Solid article, I agree on so many levels.
Sony abandoned the PC market on Thursday, but that wasn’t the news that caught my attention.
It was hardly surprising that the Japanese electronics giant would finally pull the plug on its VAIO PCs. VAIO is a fading brand in a fading market. But as someone who hasn’t followed Sony closely, I was surprised to hear how badly its television business was also struggling.
For me, Sony is TV. The first television I ever encountered as a kid was my family’s 17-inch color Trinitron, the kind with the knob that clicked through the orange backlit numbers of thirteen VHF channels plus ‘U’ for UHF. I watched Sesame Street and Mr. Rogers on that TV. I watched CHiPs.
Since then, like everyone else, the way I watch television has changed profoundly. And when I think about what’s changed, Sony’s struggles make perfect sense. Its TV business may even follow its PC business into the past tense.
Today, I don’t have a TV. That’s exactly the kind of pretentious thing you might expect from a parent living in the famously liberal locale of Berkeley, California, but the truth is that my family and I are also total posers. Netflix, Amazon Instant Video, Hulu Plus, YouTube. There’s no doubt we watch at least as much as families in the pre-internet era. And probably more. Between smartphones, a tablet, and laptops, we have more than enough screens for everyone to watch exactly what they want — at any time.
The choice not to have a TV wasn’t super-conscious, nor all that moralistic. I think my wife and I just don’t want such a big, blatant object of distraction in our living room. I guess we just prefer idiot boxes we can put in our pockets.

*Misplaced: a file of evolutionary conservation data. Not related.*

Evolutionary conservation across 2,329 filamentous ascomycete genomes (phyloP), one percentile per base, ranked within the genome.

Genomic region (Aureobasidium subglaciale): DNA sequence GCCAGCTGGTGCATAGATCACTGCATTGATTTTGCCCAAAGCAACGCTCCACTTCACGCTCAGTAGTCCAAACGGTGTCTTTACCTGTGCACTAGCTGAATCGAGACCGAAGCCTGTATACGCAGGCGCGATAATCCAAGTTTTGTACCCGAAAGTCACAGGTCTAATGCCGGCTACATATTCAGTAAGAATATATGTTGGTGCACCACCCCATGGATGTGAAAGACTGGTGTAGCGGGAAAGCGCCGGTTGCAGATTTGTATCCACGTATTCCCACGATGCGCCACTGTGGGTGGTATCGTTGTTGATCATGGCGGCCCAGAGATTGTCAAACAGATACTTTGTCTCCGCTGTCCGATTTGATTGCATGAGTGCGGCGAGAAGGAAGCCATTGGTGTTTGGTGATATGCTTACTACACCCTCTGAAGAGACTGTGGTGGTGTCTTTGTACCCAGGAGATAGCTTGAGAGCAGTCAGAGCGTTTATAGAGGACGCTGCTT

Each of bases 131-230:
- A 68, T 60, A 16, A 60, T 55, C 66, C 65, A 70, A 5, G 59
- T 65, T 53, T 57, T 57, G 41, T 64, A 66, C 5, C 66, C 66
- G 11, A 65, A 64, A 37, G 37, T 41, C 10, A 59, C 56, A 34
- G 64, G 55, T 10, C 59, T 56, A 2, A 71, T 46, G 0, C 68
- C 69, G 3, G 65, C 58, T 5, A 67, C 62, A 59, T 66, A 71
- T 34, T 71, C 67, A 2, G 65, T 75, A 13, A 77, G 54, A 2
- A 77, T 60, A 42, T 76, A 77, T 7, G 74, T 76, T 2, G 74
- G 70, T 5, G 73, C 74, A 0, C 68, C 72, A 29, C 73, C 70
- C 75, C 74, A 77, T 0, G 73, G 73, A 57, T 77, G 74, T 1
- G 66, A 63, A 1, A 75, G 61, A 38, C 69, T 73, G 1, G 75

Judging from the big, bright screens visible through our neighbors’ windows, I don’t think we’re the norm. But the fact that we even have that choice says a lot about Sony’s TV woes, and the decline of TV sales in general. Yes, saturation is partly to blame: many people have all the TVs they need. But many don’t need new TVs because they have computers and phones.
Better Screens Do Not Make a Better Business
My situation shows you can even get by without a TV at all. I am just as fluent in Mad Men and Breaking Bad as anyone — also Justified, The Shield, The Americans, and, yes, The Good Wife. Obviously, I don’t need to buy another piece of hardware to keep up — unless I want a bigger screen for vegging out.
Sony itself says it plans to focus the energies of its new TV spinoff on premium 4K models and move away from the budget screens. That too makes sense. If you have a tablet, you don’t need a budget TV as your second screen.
But even the high-end TV business is already starting to sound like a niche, not a mass market. And I’d argue that bigger, better screens are not enough of a foundation on which to build a thriving global business. Like casual gamers who don’t bother buying consoles, I’d call myself a casual viewer. I’d have my phone and computer anyway. If I can watch on them too, that’s what I’ll do. I’m not in the majority, but I also bet I’m not alone.
The big asterisk here is live sports. Because I don’t have a TV, I also don’t have cable. This means I can’t even watch sports on the apps that stream games to cable subscribers. As sports are for the cable industry, they are probably the last, best line of defense for the TVs themselves. If you want to watch sports, you get cable. And if you have cable, you’ll get a TV.
Lest you think I’m an anti-sports sadist, my kid and I walk down to the corner neighborhood joint for burgers and ballgames all the time. Especially for big games, that’s more fun anyway. When Pablo Sandoval hit three home runs in Game 1 of the 2012 World Series, the cheering, foot-stomping, and toasting with strangers was a better experience than any you could have sitting at home by yourself. I’m happy for Sony or whoever else to keep making bigger, crisper, more vividly colorful monitors to hang up in sports bars around the world. But for everything else, I’m pretty happy with whatever screen I can carry.
via Sony’s PC Business Is Dead. Its TVs Are Next | Wired Business | Wired.com.